|This biography from the Archives of AskART:|
|Known for his illustrations of hunting, fishing, and cowboy scenes, especially scenes featuring firearms, Philip R. Goodwin was from Norwich, Connecticut. By the age of eleven, he had already sold his first illustrations to Collier's magazine. He was educated at the Rhode Island School of Design in Providence and the Art Students' League in New York. He also studied with Howard Pyle in Pennsylvania. His works exhibit much of Pyle's earnestness and discipline, but are restricted almost entirely to subjects of hunting and fishing. In this limited area, however, he produced many notable pictures, the subject matter always convincing and dramatic in color.|
In his early twenties, he established a studio in New York and met Charles Russell, whose paintings of western subjects provided a great influence on Goodwin's work in that genre. Goodwin's interest in scenes of cowboys and ranch life is evident in Bronco Buster. The two men traveled together on several occasions, sketching source material for their paintings. Meanwhile, Goodwin appeared in such books as Jack London's Call of the Wild.
Goodwin's pictures were also published in Harper's Monthly and Weekly, Outing, Scribner's, and Everybody's magazines, in addition to calendar subjects for Brown & Bigelow, advertising for Winchester Arms and the Marlin Firearms Company. He also illustrated African Game Trails for Theodore Roosevelt. Goodwin's interest in Charles Russell is seen not only in Goodwin's use of bright, vivid colors, but also in the romanticized subject matter, which appears to celebrate the bonding of rider and mount.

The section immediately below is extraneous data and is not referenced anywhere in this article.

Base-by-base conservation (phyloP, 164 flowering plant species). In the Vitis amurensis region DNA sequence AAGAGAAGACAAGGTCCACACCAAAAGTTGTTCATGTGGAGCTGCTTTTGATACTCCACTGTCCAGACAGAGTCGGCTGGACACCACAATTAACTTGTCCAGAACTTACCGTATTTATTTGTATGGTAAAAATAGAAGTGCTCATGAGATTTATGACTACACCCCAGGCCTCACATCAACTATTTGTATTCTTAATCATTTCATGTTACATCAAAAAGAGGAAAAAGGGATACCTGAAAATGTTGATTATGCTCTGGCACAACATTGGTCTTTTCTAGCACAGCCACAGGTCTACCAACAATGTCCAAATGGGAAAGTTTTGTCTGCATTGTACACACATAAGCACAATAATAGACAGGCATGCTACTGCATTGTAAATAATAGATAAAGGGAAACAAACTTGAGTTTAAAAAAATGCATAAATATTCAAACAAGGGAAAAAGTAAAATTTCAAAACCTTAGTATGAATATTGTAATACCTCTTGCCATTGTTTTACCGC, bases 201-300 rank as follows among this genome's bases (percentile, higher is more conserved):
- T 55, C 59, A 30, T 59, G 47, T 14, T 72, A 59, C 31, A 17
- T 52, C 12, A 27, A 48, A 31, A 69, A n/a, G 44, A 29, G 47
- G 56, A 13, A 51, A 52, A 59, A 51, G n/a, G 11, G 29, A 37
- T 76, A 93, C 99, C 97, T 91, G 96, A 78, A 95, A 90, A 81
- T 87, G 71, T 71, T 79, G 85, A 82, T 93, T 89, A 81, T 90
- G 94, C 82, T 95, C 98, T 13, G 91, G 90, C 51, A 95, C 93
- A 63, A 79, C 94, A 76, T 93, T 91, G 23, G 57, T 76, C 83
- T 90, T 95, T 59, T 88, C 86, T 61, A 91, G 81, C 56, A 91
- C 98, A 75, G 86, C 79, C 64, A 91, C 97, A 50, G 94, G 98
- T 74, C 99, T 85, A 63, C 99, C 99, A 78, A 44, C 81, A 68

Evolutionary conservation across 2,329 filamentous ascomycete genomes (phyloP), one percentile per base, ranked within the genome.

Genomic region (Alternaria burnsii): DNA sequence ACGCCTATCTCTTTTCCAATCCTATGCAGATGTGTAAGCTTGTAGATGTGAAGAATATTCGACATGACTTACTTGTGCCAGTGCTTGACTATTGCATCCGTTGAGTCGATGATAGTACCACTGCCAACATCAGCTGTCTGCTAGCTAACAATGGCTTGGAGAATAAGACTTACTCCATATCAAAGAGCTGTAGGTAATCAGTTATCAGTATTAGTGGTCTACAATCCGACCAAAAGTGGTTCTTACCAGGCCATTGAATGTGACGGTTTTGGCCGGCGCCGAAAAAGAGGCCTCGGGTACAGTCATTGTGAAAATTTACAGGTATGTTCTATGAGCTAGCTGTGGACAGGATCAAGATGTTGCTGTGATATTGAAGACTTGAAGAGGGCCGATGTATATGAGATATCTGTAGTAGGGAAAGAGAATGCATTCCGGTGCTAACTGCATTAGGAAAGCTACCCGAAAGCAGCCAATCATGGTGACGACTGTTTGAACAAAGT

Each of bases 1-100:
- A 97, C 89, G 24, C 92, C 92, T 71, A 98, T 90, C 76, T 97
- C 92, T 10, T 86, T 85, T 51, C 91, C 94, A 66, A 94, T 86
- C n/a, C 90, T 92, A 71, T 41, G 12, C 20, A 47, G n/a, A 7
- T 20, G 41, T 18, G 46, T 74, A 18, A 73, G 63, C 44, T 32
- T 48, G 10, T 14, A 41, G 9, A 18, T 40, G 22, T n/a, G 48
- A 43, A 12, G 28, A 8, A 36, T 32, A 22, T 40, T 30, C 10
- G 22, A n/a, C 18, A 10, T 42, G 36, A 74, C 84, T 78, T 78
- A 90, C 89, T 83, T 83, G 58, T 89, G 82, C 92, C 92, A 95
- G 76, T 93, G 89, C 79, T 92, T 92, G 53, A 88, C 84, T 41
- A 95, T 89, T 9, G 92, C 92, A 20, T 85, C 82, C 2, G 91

(Information on the biography above is based, in part, on writings from the book, "The Illustrator in America, 1880 1980", A Century of Illustration, by Walt and Roger Reed.)
|Biography from American Illustrators Gallery:|
|Art consumed Phillip R. Goodwin as a youngster in Norwich, Connecticut. Like other child prodigies who grew up to became professional illustrators, Goodwin sold his first drawing before he was a teenager. At eleven years old, he sold an illustration to Collier’s magazine. His proud parents could not believe such early successes and did not wish to stifle his development. Because of his obvious talents, they enrolled him to study at the prestigious Rhode Island School of Design, and later at the Art Students League in New York. |
Still later, Goodwin realized that he wanted to become a professional illustrator and that the best place was to study under his idol, Howard Pyle at Drexel Institute in Philadelphia (1899-1900). Pyle was quite impressed with his abilities and attitude and invited him to study further in Wilmington (1901-1903).